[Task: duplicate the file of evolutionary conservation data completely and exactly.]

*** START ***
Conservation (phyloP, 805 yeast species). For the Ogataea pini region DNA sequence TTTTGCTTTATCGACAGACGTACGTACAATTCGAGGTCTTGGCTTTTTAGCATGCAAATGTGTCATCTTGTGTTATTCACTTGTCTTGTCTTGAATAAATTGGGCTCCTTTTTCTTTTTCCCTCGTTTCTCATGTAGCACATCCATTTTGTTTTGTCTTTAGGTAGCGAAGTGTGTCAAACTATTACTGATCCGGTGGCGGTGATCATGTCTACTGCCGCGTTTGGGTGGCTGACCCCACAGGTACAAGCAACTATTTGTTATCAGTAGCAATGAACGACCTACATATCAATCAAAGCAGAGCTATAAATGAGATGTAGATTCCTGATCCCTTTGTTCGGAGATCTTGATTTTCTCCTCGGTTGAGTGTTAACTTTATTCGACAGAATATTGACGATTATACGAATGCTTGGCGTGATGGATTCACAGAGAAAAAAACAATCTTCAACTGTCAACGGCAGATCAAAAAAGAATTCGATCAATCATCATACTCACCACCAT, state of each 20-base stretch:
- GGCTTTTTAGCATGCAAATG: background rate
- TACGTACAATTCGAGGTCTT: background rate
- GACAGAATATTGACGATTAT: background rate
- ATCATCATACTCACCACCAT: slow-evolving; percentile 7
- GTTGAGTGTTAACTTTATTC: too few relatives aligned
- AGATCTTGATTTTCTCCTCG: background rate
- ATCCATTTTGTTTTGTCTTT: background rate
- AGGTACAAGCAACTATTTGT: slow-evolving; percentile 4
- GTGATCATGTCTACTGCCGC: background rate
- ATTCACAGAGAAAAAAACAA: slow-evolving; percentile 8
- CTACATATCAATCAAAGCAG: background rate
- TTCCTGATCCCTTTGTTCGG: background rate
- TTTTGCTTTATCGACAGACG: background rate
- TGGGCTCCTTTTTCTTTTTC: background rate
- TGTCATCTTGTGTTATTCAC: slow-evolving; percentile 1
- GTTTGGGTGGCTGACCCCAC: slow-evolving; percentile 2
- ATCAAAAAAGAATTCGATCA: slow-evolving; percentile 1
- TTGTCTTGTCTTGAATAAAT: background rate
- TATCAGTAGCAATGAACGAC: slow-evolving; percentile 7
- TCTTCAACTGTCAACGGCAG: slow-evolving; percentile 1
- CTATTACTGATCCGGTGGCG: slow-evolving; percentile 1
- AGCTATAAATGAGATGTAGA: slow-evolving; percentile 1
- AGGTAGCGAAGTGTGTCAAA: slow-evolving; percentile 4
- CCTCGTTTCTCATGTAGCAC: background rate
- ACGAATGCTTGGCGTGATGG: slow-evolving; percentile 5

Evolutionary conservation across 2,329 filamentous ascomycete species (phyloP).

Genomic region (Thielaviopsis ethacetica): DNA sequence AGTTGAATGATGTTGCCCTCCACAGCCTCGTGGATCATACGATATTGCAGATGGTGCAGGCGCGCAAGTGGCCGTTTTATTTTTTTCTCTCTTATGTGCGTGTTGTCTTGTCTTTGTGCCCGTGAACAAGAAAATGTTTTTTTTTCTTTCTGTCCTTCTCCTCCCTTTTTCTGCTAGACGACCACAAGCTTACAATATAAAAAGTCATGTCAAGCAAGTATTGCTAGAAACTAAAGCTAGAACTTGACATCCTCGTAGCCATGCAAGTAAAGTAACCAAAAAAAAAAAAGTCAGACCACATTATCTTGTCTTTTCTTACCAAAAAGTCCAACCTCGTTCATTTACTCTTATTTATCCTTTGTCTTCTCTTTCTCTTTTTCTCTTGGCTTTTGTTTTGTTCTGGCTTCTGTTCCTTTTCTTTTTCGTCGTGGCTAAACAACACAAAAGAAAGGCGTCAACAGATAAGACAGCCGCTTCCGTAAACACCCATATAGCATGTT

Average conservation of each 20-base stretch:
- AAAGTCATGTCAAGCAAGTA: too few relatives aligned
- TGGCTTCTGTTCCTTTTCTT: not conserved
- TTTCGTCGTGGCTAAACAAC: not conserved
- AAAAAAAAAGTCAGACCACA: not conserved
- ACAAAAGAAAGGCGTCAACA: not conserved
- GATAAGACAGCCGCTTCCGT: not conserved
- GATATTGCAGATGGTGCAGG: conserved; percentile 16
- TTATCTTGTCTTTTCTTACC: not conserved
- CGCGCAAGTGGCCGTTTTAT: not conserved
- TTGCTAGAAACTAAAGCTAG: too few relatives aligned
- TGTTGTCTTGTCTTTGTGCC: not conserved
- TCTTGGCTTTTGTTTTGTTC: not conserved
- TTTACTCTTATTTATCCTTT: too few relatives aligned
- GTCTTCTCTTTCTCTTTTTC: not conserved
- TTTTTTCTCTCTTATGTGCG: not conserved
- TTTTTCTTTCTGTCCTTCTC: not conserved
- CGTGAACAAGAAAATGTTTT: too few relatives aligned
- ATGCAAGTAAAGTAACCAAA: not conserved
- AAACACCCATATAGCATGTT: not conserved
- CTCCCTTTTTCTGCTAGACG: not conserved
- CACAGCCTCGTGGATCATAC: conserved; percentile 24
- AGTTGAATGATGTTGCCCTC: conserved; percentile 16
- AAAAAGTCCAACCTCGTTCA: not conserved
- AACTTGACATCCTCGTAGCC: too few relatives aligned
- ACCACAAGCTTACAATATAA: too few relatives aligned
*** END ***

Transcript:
Conservation (phyloP, 805 yeast species). For the Ogataea pini region DNA sequence TTTTGCTTTATCGACAGACGTACGTACAATTCGAGGTCTTGGCTTTTTAGCATGCAAATGTGTCATCTTGTGTTATTCACTTGTCTTGTCTTGAATAAATTGGGCTCCTTTTTCTTTTTCCCTCGTTTCTCATGTAGCACATCCATTTTGTTTTGTCTTTAGGTAGCGAAGTGTGTCAAACTATTACTGATCCGGTGGCGGTGATCATGTCTACTGCCGCGTTTGGGTGGCTGACCCCACAGGTACAAGCAACTATTTGTTATCAGTAGCAATGAACGACCTACATATCAATCAAAGCAGAGCTATAAATGAGATGTAGATTCCTGATCCCTTTGTTCGGAGATCTTGATTTTCTCCTCGGTTGAGTGTTAACTTTATTCGACAGAATATTGACGATTATACGAATGCTTGGCGTGATGGATTCACAGAGAAAAAAACAATCTTCAACTGTCAACGGCAGATCAAAAAAGAATTCGATCAATCATCATACTCACCACCAT, state of each 20-base stretch:
- GGCTTTTTAGCATGCAAATG: background rate
- TACGTACAATTCGAGGTCTT: background rate
- GACAGAATATTGACGATTAT: background rate
- ATCATCATACTCACCACCAT: slow-evolving; percentile 7
- GTTGAGTGTTAACTTTATTC: too few relatives aligned
- AGATCTTGATTTTCTCCTCG: background rate
- ATCCATTTTGTTTTGTCTTT: background rate
- AGGTACAAGCAACTATTTGT: slow-evolving; percentile 4
- GTGATCATGTCTACTGCCGC: background rate
- ATTCACAGAGAAAAAAACAA: slow-evolving; percentile 8
- CTACATATCAATCAAAGCAG: background rate
- TTCCTGATCCCTTTGTTCGG: background rate
- TTTTGCTTTATCGACAGACG: background rate
- TGGGCTCCTTTTTCTTTTTC: background rate
- TGTCATCTTGTGTTATTCAC: slow-evolving; percentile 1
- GTTTGGGTGGCTGACCCCAC: slow-evolving; percentile 2
- ATCAAAAAAGAATTCGATCA: slow-evolving; percentile 1
- TTGTCTTGTCTTGAATAAAT: background rate
- TATCAGTAGCAATGAACGAC: slow-evolving; percentile 7
- TCTTCAACTGTCAACGGCAG: slow-evolving; percentile 1
- CTATTACTGATCCGGTGGCG: slow-evolving; percentile 1
- AGCTATAAATGAGATGTAGA: slow-evolving; percentile 1
- AGGTAGCGAAGTGTGTCAAA: slow-evolving; percentile 4
- CCTCGTTTCTCATGTAGCAC: background rate
- ACGAATGCTTGGCGTGATGG: slow-evolving; percentile 5

Evolutionary conservation across 2,329 filamentous ascomycete species (phyloP).

Genomic region (Thielaviopsis ethacetica): DNA sequence AGTTGAATGATGTTGCCCTCCACAGCCTCGTGGATCATACGATATTGCAGATGGTGCAGGCGCGCAAGTGGCCGTTTTATTTTTTTCTCTCTTATGTGCGTGTTGTCTTGTCTTTGTGCCCGTGAACAAGAAAATGTTTTTTTTTCTTTCTGTCCTTCTCCTCCCTTTTTCTGCTAGACGACCACAAGCTTACAATATAAAAAGTCATGTCAAGCAAGTATTGCTAGAAACTAAAGCTAGAACTTGACATCCTCGTAGCCATGCAAGTAAAGTAACCAAAAAAAAAAAAGTCAGACCACATTATCTTGTCTTTTCTTACCAAAAAGTCCAACCTCGTTCATTTACTCTTATTTATCCTTTGTCTTCTCTTTCTCTTTTTCTCTTGGCTTTTGTTTTGTTCTGGCTTCTGTTCCTTTTCTTTTTCGTCGTGGCTAAACAACACAAAAGAAAGGCGTCAACAGATAAGACAGCCGCTTCCGTAAACACCCATATAGCATGTT

Average conservation of each 20-base stretch:
- AAAGTCATGTCAAGCAAGTA: too few relatives aligned
- TGGCTTCTGTTCCTTTTCTT: not conserved
- TTTCGTCGTGGCTAAACAAC: not conserved
- AAAAAAAAAGTCAGACCACA: not conserved
- ACAAAAGAAAGGCGTCAACA: not conserved
- GATAAGACAGCCGCTTCCGT: not conserved
- GATATTGCAGATGGTGCAGG: conserved; percentile 16
- TTATCTTGTCTTTTCTTACC: not conserved
- CGCGCAAGTGGCCGTTTTAT: not conserved
- TTGCTAGAAACTAAAGCTAG: too few relatives aligned
- TGTTGTCTTGTCTTTGTGCC: not conserved
- TCTTGGCTTTTGTTTTGTTC: not conserved
- TTTACTCTTATTTATCCTTT: too few relatives aligned
- GTCTTCTCTTTCTCTTTTTC: not conserved
- TTTTTTCTCTCTTATGTGCG: not conserved
- TTTTTCTTTCTGTCCTTCTC: not conserved
- CGTGAACAAGAAAATGTTTT: too few relatives aligned
- ATGCAAGTAAAGTAACCAAA: not conserved
- AAACACCCATATAGCATGTT: not conserved
- CTCCCTTTTTCTGCTAGACG: not conserved
- CACAGCCTCGTGGATCATAC: conserved; percentile 24
- AGTTGAATGATGTTGCCCTC: conserved; percentile 16
- AAAAAGTCCAACCTCGTTCA: not conserved
- AACTTGACATCCTCGTAGCC: too few relatives aligned
- ACCACAAGCTTACAATATAA: too few relatives aligned